How luxury rugs and fancy rugs invade our homes | London Evening Standard


strange phenomenon invades the world of fashion; designers are increasingly obsessed with furniture – and especially with rugs. Hermès, a long-time incubator for all things artisanal, asked Argentinian artist Alexandra Kehayoglou to produce a series of four installations made from her iconic rugs, tapestries and rugs. Unveiled in its Bond Street windows earlier this month, they represent a “slice” of Hampstead Heath. Its wide form is depicted in various ways in a rolling hill, a wooden child shelter, a swing with a scarf and hat perched on it, and a fallen tree beside a chattering stream – all recreated in its textured weaves. brand.

“It reminds me of my childhood garden in Buenos Aires,” Kehayoglou explains of the work, which she named Locus Amoenus, which means “an ideal place of comfort”. “It was designed by an Englishwoman who once owned the house and has lots of secret places to explore and the Heath, too, has that wonderfully new feel.”

But Kehayoglou and Hermès are not the only ones to merge haute couture and rugs. At this year’s Salone del Mobile Milano, influential furniture fair, Maison Christian Lacroix, Bottega Veneta and Missoni all showcased rugs and woven textiles that intelligently expand their brand’s reach in the home. Meanwhile, Scottish designer Jonathan Saunders – who started as a textile artist at Glasgow School of Art and is now Creative Director at Diane von Furstenberg – recently launched his second interior collection for The Rug Company. He sees his geometric prints in wacky, contrasting colors translate seamlessly onto cushions, rugs and runners. Vivienne Westwood has also worked with the brand and Calvin Klein Creative Director Raf Simons collaborated with Danish brand Kvadrat on a line of textiles.

What the hell is happening ? Why is fashion suddenly so concerned with what we trample on? The fascination seems to have started on the podium. For his SS15 parade, Dries Van Noten commissioned Kehayoglou to create a mat for the runway – the result was an epic, mossy meadow. Over the following season, kilims and jacquard weaves covered the catwalks and garments of Isabel Marant, Tory Burch and Etro, and swathes of rich upholstery were spotted on the catwalks of the fall-winter 2016 at Loewe, Gucci and Miu Miu. Perhaps it was only a matter of time before the influence of craftsmanship and tradition spilled over into our homes. More than an antidote to fast fashion, well-crafted textiles are an expression of individuality in the age of normcore and athleisure.

Magic carpet: Dries Van Noten SS15

And it turns out that there has always been an element of synchronicity between the worlds of fashion, art and furniture. The couturier Jeanne Lanvin presented his collection at the 1925 International Exhibition in Paris in a sumptuous decor of specially ordered fur rugs. At the same time, artists like Sonia Delaunay, Anni Albers and Omega Workshop of the Bloomsbury Group place weaving at the center of their work. They would undoubtedly approve of the cultural cross-pollination that is currently taking place at the Northern Ballet, where Richard Nicoll’s artist and muse Linder Sterling has designed a hand-tufted spiral rug that winds and unrolls as the dancers carry it across the stage. Produced in collaboration with the legendary Dovecot Studios in Edinburgh, it is part of the British Art Show, which is on tour across the country until January next year.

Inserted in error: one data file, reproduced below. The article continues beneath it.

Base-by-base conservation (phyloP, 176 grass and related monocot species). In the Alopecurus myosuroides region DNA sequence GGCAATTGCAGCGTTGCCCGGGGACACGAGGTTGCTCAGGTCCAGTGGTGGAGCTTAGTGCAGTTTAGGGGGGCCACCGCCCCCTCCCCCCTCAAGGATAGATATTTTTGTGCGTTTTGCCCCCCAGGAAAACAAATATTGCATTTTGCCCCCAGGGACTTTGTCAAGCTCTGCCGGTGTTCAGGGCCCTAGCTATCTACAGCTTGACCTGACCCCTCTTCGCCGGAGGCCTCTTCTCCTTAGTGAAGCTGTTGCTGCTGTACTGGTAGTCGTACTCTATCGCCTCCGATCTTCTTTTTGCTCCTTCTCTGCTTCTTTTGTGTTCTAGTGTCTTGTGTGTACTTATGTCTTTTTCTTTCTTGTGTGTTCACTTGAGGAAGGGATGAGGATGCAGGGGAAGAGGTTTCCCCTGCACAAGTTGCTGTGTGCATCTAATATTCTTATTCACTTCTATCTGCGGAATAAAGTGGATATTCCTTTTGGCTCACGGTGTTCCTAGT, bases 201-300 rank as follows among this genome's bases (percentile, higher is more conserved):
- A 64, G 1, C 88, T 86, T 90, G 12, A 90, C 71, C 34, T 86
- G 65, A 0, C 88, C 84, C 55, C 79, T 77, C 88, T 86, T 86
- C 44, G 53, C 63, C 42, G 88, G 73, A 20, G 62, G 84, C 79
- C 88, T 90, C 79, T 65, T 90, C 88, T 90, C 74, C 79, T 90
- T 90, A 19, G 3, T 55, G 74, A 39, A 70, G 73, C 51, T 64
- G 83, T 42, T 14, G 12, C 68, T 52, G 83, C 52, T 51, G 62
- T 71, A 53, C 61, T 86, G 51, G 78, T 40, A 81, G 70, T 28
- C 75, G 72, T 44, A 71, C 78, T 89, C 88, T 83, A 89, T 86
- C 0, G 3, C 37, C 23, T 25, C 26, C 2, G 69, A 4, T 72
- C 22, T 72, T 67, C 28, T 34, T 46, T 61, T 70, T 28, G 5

Maison Christian Lacroix (Malmaison Berlingot)

Meanwhile, the commission for Hermès seems like a natural progression for Kehayoglou. Admittedly, there is a pleasant affinity between the artist and the 2016 annual theme of the French house: “Nature at the gallop”. It was the uncultivated and hidden corners of the moor that most attracted Kehayoglou during his field trips in April; she often portrays the Pampas, the vast grassy plains that stretch across central Argentina (and are the source of her 100% natural thread), in a commentary on our relationship with the land.

Kehayoglou and his team of 10 studios in Argentina worked their way through more than 100 rolls of thread in Hermès’ creation, completing the intricate shapes, which normally take six months each, in a fraction of the time. Shipping the works from Olivos, near Buenos Aires, proved to be a challenge. For Kehayoglou, the process of making these tapestries and rugs is intrinsically linked to craft traditions, not least because it comes from one of Argentina’s most famous carpet-making families. His workshop is next to the El Espartano factory, founded by his grandparents.

“Rugs are not a medium typically associated with art,” says Kehayoglou, who exhibited at Frieze Art Fair last year. “Yet we connect with them so easily. When you take off your shoes and walk on a mat, it’s very sensory. It is this innate physical response to textiles that she hopes will trigger a transformative, childlike state in her audience. “Whether you are in London, Buenos Aires or any city, nature has the power to take you out of your usual perspective. It makes you forget where you are. And, after all, what could be more luxurious than that?

Locus Amoenus is on display at Hermès Bond Street until November 7

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